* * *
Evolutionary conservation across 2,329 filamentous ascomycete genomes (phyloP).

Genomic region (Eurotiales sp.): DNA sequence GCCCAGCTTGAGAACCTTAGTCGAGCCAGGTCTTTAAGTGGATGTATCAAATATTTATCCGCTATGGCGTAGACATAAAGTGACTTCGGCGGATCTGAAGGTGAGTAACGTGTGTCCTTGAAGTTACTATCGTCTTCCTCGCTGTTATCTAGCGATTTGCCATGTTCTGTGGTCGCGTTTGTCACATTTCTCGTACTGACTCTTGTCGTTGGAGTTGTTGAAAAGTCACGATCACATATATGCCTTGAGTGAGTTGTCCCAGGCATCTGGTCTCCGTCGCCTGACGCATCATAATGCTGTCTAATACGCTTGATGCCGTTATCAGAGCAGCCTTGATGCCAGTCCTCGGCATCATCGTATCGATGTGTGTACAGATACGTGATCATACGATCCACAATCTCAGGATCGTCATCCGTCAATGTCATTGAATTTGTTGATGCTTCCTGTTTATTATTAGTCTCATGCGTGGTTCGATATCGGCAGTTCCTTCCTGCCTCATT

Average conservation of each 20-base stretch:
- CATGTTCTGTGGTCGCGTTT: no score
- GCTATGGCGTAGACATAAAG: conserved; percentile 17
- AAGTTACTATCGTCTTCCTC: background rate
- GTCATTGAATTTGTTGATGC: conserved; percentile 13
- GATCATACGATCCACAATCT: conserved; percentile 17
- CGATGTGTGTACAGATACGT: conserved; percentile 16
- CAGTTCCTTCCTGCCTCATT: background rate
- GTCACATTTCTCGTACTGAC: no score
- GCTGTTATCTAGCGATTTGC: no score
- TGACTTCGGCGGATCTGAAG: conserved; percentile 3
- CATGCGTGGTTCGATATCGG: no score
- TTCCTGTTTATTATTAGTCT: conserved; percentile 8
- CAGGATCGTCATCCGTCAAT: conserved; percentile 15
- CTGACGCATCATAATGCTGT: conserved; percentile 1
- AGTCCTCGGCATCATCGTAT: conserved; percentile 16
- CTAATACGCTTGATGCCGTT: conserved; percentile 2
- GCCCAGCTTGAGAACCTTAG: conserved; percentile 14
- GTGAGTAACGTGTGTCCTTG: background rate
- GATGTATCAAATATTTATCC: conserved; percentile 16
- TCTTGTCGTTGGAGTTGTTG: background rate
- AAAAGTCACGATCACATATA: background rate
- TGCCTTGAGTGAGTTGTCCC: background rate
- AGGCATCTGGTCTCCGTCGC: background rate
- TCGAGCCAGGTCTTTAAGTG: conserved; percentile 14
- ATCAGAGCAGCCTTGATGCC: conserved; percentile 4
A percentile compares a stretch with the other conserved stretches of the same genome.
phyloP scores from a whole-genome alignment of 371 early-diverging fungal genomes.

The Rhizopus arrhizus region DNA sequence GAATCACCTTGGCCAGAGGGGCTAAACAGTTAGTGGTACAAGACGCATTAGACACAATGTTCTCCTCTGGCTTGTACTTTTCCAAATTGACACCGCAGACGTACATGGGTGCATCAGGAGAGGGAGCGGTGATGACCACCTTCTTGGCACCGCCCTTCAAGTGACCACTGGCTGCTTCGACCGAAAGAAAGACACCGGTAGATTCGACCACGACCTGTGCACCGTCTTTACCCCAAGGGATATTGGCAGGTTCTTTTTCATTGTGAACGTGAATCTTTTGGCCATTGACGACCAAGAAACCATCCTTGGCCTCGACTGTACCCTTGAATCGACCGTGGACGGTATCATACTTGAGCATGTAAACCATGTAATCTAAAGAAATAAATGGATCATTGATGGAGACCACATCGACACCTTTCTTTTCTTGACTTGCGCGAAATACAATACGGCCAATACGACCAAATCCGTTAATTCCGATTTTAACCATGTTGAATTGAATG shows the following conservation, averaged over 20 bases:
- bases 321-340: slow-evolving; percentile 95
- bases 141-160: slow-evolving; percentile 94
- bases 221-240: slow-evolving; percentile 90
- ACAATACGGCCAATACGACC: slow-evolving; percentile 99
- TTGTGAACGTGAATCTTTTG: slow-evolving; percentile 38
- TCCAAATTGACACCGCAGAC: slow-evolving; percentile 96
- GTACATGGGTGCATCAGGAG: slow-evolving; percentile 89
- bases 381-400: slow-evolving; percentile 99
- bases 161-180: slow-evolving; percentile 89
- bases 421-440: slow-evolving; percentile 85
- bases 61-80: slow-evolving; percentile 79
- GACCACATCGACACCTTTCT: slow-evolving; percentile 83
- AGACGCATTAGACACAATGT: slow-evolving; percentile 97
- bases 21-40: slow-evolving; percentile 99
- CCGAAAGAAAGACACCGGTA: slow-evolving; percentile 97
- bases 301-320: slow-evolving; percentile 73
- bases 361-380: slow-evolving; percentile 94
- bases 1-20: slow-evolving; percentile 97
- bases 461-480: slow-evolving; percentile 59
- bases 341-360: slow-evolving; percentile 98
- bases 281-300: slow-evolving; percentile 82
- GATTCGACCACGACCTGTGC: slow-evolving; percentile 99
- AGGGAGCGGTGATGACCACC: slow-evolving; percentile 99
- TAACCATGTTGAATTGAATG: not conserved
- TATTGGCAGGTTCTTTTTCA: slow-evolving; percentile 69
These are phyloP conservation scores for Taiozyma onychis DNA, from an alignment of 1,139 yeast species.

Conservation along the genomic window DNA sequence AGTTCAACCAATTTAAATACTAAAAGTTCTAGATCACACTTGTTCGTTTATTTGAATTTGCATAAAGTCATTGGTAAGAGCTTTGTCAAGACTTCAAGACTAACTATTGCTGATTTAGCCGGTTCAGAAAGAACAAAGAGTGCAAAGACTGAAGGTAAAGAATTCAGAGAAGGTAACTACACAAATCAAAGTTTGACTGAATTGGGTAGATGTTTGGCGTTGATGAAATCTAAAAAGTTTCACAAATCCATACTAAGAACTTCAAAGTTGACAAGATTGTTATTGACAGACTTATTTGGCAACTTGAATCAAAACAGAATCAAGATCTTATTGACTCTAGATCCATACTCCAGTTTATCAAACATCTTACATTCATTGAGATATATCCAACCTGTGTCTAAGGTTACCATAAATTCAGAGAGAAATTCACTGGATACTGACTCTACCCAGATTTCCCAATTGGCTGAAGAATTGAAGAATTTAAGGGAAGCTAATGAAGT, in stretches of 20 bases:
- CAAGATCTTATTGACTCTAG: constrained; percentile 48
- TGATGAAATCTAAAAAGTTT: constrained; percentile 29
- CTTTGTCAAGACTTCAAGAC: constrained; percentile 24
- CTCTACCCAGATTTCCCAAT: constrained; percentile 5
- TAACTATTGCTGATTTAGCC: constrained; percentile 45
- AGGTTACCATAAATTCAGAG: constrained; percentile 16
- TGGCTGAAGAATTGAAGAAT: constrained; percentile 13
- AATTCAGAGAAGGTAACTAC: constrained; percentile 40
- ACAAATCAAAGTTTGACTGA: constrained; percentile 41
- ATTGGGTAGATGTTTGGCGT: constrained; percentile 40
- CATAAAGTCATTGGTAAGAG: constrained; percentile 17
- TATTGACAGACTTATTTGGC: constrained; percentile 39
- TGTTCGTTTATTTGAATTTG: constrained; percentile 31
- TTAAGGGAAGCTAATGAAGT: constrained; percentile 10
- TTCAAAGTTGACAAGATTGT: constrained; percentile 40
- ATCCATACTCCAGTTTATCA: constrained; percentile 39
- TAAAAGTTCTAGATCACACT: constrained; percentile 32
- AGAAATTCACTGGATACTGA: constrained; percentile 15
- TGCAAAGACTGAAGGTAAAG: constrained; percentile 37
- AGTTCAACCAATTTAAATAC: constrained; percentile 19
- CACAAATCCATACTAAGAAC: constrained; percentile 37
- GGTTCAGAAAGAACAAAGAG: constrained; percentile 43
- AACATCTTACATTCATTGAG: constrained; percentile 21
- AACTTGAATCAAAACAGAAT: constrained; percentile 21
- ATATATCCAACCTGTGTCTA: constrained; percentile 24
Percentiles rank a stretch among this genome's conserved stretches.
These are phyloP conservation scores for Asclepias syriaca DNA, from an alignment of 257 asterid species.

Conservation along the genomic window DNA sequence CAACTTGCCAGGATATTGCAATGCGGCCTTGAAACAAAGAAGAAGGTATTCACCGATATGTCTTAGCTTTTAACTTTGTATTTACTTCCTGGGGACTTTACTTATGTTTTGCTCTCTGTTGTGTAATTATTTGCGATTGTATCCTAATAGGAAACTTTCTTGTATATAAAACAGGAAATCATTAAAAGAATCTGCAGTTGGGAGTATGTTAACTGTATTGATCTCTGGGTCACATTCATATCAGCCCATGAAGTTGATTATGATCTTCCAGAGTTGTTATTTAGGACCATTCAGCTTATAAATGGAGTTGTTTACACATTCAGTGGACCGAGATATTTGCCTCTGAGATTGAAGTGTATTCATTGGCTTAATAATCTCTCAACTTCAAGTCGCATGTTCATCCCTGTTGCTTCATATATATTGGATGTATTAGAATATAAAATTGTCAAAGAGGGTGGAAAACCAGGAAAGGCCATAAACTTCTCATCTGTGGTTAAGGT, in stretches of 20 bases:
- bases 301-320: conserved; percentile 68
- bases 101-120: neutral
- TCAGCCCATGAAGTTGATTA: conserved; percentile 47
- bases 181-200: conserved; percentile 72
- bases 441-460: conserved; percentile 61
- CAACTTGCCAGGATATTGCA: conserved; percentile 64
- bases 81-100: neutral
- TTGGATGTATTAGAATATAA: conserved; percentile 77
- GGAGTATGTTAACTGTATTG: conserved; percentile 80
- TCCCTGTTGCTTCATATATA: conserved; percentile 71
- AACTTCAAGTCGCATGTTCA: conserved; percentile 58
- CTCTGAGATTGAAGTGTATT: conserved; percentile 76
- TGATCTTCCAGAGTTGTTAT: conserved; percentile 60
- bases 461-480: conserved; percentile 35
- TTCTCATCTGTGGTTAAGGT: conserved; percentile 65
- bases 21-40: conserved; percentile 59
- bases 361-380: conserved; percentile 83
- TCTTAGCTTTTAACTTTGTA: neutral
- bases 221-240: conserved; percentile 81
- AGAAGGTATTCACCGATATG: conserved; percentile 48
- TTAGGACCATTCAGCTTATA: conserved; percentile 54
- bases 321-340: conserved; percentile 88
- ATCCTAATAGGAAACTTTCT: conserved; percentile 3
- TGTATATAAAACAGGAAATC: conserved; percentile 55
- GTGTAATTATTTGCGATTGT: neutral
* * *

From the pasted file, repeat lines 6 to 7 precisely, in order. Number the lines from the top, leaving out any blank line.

- AAGTTACTATCGTCTTCCTC: background rate
- GTCATTGAATTTGTTGATGC: conserved; percentile 13